So, now we know (if there was ever any doubt) that interest rate cuts will keep boosting the housing market, especially via the huge investor bubble.
The macroeconomic situation of the nation is now extraordinarily perilous, suspended between a commodity super-cycle bust on the one hand and a tearaway eastern states housing bubble on the other. Interest rates must continue to fall to bring down the Australian dollar or Western Australia is going to disintegrate over the next eighteen months, ultimately dragging down the rest of the country. Interest rates must rise or the eastern states (focused on Melbourne and Sydney) will enter a blowoff top in the fifteen year property bubble, right into the biggest commodities bust in over 100 years, with calamitous results inside two years.
The only thing that can bring order to this madness is the Australian Prudential Regulation Authority (APRA) and its embrace of macroprudential rules.
If APRA doesn’t act right now to contain Australia’s housing investors then Australia confronts a rerun of the Melbourne land bubble and bust of the 1890s following the gold rush. Recall the words of Tim Toohey at Goldman Sachs:
• The 1880-1900 period serves as an interesting historical parallel. i) House prices to income per head are currently as high as at any other time other than 1890. ii) Business investment as a share of GDP in 2011 will likely reach levels not seen for over 120 years. iii) Residential investment as a share of GDP finished 2009 well below the 2004 peak, yet it remains surprisingly historically high. If we are right in our forecast that residential investment will cycle up strongly in 2013, Australia’s residential investment as a share of GDP will approach levels seen in 3 historically high investment periods: the mid-2000s, the mid-1970s and the mid-1880s. iv) Australia’s export mix has again returned to a dominance in primary commodities with its economic fortunes increasingly tied to its largest export market. In 1890 it was Britain. In 2010 it is China. v) The withdrawal of foreign capital was a primary catalyst of the 1890s recession. The main risk in the modern era remains Australia’s reliance on foreigners to fund Australia’s investment savings gap which requires ongoing foreign appetite for Australian bank bonds.
• In many ways the 1880’s provides a rudimentary template for the economic conditions that could prompt the deflation of the Australian housing market. The prospect of an abrupt and sustained decline in Australia’s terms of trade, most likely associated with the combination of deteriorating excess returns in China and substantially stronger resource supply, would be the key catalyst for a shift in Australia’s house price dynamics. Absent a severe recession in China in the interim, the most likely period when such an event could occur is when bulk commodities enter a period of global excess supply. Our best guess is that iron ore and coal markets could well face this prospect in 2013-14.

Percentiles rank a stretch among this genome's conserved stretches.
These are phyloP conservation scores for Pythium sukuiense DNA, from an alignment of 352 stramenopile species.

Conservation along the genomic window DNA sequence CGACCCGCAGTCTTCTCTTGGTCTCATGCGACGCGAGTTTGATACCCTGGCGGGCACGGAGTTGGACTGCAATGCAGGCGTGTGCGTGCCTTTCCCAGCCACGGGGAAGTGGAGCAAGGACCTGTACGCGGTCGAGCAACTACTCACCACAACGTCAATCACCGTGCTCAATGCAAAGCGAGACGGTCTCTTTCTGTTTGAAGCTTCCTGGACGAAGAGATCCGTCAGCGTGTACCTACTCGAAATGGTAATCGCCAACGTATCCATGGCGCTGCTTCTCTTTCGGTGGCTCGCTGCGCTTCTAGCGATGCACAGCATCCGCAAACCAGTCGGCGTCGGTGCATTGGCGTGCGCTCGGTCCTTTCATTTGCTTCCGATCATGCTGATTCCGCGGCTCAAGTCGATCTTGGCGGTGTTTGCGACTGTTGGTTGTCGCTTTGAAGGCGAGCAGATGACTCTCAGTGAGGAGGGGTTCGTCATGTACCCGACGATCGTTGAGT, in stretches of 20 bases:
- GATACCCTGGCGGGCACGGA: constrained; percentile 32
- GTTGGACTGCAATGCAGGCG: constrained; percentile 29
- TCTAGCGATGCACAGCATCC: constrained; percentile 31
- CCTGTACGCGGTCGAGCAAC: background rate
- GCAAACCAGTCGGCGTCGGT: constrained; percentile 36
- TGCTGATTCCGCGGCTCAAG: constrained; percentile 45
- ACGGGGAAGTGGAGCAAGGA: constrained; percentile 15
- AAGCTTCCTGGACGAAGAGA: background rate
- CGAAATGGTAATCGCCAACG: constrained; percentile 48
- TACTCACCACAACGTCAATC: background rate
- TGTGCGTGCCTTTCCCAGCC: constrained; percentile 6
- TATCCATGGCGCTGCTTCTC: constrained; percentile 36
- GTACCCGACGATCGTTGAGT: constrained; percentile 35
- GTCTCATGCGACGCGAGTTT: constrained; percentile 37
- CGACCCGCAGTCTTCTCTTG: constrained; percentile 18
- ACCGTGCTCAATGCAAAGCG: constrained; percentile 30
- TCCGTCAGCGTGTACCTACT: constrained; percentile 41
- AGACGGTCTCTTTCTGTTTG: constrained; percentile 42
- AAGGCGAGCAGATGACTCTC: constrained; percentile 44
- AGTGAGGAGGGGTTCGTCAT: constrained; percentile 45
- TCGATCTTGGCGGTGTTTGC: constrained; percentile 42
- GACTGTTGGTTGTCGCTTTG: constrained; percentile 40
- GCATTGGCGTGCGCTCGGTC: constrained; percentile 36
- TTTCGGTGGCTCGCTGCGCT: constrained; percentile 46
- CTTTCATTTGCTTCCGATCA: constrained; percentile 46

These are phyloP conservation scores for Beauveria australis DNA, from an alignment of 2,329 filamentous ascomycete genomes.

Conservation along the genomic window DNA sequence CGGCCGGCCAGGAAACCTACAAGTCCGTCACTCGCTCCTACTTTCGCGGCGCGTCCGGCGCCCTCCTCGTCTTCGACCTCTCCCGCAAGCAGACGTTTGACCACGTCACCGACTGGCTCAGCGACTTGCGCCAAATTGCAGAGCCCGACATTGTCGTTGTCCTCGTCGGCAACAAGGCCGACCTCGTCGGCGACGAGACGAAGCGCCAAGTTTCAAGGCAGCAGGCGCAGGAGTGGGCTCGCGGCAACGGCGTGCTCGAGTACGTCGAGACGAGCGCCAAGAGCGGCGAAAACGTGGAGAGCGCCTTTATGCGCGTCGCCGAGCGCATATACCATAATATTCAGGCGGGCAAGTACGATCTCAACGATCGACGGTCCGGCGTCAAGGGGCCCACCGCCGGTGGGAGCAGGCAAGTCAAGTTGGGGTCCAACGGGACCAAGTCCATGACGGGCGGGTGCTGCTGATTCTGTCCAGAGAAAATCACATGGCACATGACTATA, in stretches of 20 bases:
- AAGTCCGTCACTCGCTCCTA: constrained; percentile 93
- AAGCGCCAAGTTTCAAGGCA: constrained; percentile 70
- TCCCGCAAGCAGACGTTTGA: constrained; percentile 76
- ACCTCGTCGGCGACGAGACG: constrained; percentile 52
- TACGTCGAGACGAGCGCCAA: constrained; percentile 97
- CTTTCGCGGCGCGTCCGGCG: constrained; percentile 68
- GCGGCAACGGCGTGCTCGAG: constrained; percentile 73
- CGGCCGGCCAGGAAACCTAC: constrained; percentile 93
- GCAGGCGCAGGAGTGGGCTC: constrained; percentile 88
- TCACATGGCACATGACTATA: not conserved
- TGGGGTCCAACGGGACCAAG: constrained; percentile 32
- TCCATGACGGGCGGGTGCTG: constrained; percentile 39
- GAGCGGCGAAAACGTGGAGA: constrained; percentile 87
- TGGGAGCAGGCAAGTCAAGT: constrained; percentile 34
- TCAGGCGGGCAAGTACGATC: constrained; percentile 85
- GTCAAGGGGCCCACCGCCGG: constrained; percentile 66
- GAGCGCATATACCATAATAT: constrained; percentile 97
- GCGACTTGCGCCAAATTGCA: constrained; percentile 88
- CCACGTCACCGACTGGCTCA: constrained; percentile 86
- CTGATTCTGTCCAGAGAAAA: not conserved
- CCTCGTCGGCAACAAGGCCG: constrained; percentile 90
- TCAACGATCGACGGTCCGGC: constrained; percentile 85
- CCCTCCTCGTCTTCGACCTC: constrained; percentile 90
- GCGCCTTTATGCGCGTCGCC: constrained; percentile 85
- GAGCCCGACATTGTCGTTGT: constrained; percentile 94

Let me remind you that the 1890s bust ushered in a depression from which it took 70 years for Melbourne land prices to recover.
This is not an exaggeration. The iron ore, coal and LNG busts are barely half over and when the next global shock hits, Australia will risk being cut off from international finance as its housing markets roll over from towering proportions and its budget is spent.
This is no longer a matter of parlour discussion. It is a matter of urgent national priority. Joe Hockey should immediately follow the example of his counterpart Bill English in New Zealand:
The Reserve Bank is mounting a case for special rules targeting property investors, Finance Minister Bill English says.
The bank’s governor Graeme Wheeler last week warned that “much more needs to be done” to control the Auckland housing market amid fears it could face a sharp correction.
Today English would not comment on the odds of a fall in house prices in Auckland, but admitted the pace of increases had quickened and this could not continue indefinitely.
“No asset price can go up at over 10 per cent a year forever,” he said.
“Sometime it’ll stop.”
English said he had seen the Reserve Bank’s comments about the prospect of new rules for property investors, and he understood it was now consulting with the major banks about how this would work.
If it chose to implement the rules, English said the Beehive would support the decision.
“We support the bank following its legislative mandate, paying attention to financial stability, taking the measures they believe are required,” the finance minister said, adding that the Reserve Bank would need to make the case for the introduction of new rules, and this had already begun.
Get off your arse, APRA, and rein in the property investors. Only that way can the dollar be lowered in time to prepare for the super-cycle unwind without triggering an insane last leg up in the mortgage bubble. Get off your arse, Joe Hockey, and back them 100% into it.